Tuesday, 11 March 2008

Memories of Art

Updated 03/12/08
Remembering Art Holland, the Toronto Sun's Day One office manager who died Saturday at 94:

Les Pyette, retired Toronto Sun CEO who was city editor in the 1970s:

"Art was so important to the growth of the Sun; he kept things orderly in the early days and had a hand helping set up the offices in our new papers in the west.

"I once spilled red wine (on his office white rug - please don't ask for details) in the old Sun building on King St. West. It was late at night and no place for a young city editor to be parked . . . Anyway, he scolded me for 20 years before we kissed and made up over dinner at my home in Calgary.

"He was a great guy with a quick wit. We should all be so lucky to enjoy life the way Art did."

Andy Donato, a Day Oner and veteran political cartoonist:

"Art Holland was the best building manager we ever had. He was a real gentleman and just a great guy.

He loved to paint and when his art teacher packed up and left Toronto, he asked me if I could take the group I was teaching at the time and combine them with his group.

Art arranged for me to rent his church's basement and I taught the group for about four months.

P.S.: You should find someone who knows the old Art Holland half a memo story."

John Downing, a Day Oner and former editor/political columnist, now retired:

"Art Holland is seldom mentioned in the glory stories of the Tely and Sun. But Art, a quiet, infuriating nit-picker, was our secret weapon, our shield against the treasuries of the Star and Globe.

He stood, perplexed, between old and new journalism, between paste pots and proof readers and computer layouts. But because he was a decent man, horrified at the drunken stars around him, he did his damndest, and most days, it was the best solution that could be found.

Art was the second person I met after Art Cole hired me in 1958 and to me was the chap who controlled every part of the job, from hours to assignments. Only later did I realize that he was a mirror of Cole's wishes and of the news events of the day. And I may be one of the few that know how he was to the Tely matching the greater resources of the Star. After all, I took over his job and always felt that I was perceived to be a success but he had done the job better.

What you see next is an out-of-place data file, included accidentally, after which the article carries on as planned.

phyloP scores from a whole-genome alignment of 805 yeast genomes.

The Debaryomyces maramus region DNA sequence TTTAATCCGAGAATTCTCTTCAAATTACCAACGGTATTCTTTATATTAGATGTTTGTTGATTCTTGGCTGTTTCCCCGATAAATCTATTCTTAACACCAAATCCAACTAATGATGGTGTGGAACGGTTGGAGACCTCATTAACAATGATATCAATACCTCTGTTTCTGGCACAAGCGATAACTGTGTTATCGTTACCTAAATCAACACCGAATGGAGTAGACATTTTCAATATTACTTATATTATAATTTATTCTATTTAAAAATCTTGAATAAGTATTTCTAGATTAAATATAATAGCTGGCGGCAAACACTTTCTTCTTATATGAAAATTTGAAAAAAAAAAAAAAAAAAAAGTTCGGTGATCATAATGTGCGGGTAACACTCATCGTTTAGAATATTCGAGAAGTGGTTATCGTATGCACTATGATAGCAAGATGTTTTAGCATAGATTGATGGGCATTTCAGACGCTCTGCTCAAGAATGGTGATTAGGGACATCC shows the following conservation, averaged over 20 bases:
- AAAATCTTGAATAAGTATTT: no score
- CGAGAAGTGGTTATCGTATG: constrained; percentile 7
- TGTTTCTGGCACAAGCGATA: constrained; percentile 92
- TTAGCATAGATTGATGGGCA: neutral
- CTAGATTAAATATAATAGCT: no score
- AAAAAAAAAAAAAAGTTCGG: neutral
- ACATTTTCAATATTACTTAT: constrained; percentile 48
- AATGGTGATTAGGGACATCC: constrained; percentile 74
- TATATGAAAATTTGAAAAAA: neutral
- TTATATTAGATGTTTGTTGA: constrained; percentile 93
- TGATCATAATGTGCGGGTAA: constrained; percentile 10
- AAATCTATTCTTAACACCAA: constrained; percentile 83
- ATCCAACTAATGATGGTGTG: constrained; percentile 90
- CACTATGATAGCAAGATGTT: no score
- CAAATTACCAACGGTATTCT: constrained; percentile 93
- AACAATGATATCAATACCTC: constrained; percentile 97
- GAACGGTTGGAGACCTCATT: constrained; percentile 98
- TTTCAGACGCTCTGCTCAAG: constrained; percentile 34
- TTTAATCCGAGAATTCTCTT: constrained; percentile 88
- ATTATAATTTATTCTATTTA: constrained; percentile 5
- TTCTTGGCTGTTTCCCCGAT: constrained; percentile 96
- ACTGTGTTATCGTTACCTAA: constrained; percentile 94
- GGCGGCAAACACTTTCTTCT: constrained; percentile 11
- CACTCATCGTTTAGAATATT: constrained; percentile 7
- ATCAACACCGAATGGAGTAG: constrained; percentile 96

Doug Creighton replaced Holland with me because Doug understood Art's value but wanted it done with a little more dash. Too bad, because Art never missed anything in his day file of bookings and I was a little more unorganized.

Under Doug, I was both assignment editor and his second-in-command, and no reporter or photog in any part of the Tely was not assigned by me, with the exception of sports. Art didn't have that much power or reach, but he did a wonderful job anyway.

Every day, he filed away every remand, every court date, every funeral, and everyone started the day with a sheaf of clippings and memos from Art. He sure could have used a computer.

At the Sun, he was a mysterious office manager who had his finger into everything. If you wanted a shelf in the washroom to put your glasses on while you washed your face, you went to Art, and he turned you down because he didn't think it was worth the cost.

Oh yes, he could make you furious, but the Sun prospered under his cranky stewardship, and Creighton, the great spender, appreciated how he kept expenses down. He watched everything, and drove us all nuts with his common sense mixed with petty frugality.

He was a loyal member of a church in Scarboro and after I gave the sermon one day on the boat people, he never mentioned that I had been long-winded. I'm glad he lived to 94. He deserved to, because he was so misunderstood.

Art went to war and he rose from copy boy by hard work. He became a respected cog in two weird organizations. And he was never appreciated. It must have hurt him when all the young studs bitched about him, often deliberately so he could hear.

But like old T.O. and its unthinking prejudices, he evolved and worked longer and harder than anyone around him, doing the donkey work, crossing the t's and dotting the i's of the flamboyant around him, and finally fading away at a newspaper that didn't resemble his birthplace of journalism at all.

"I'm sure things are better organized in Heaven now that he's there, and all the spelling mistakes in St. Peter's log have been corrected."

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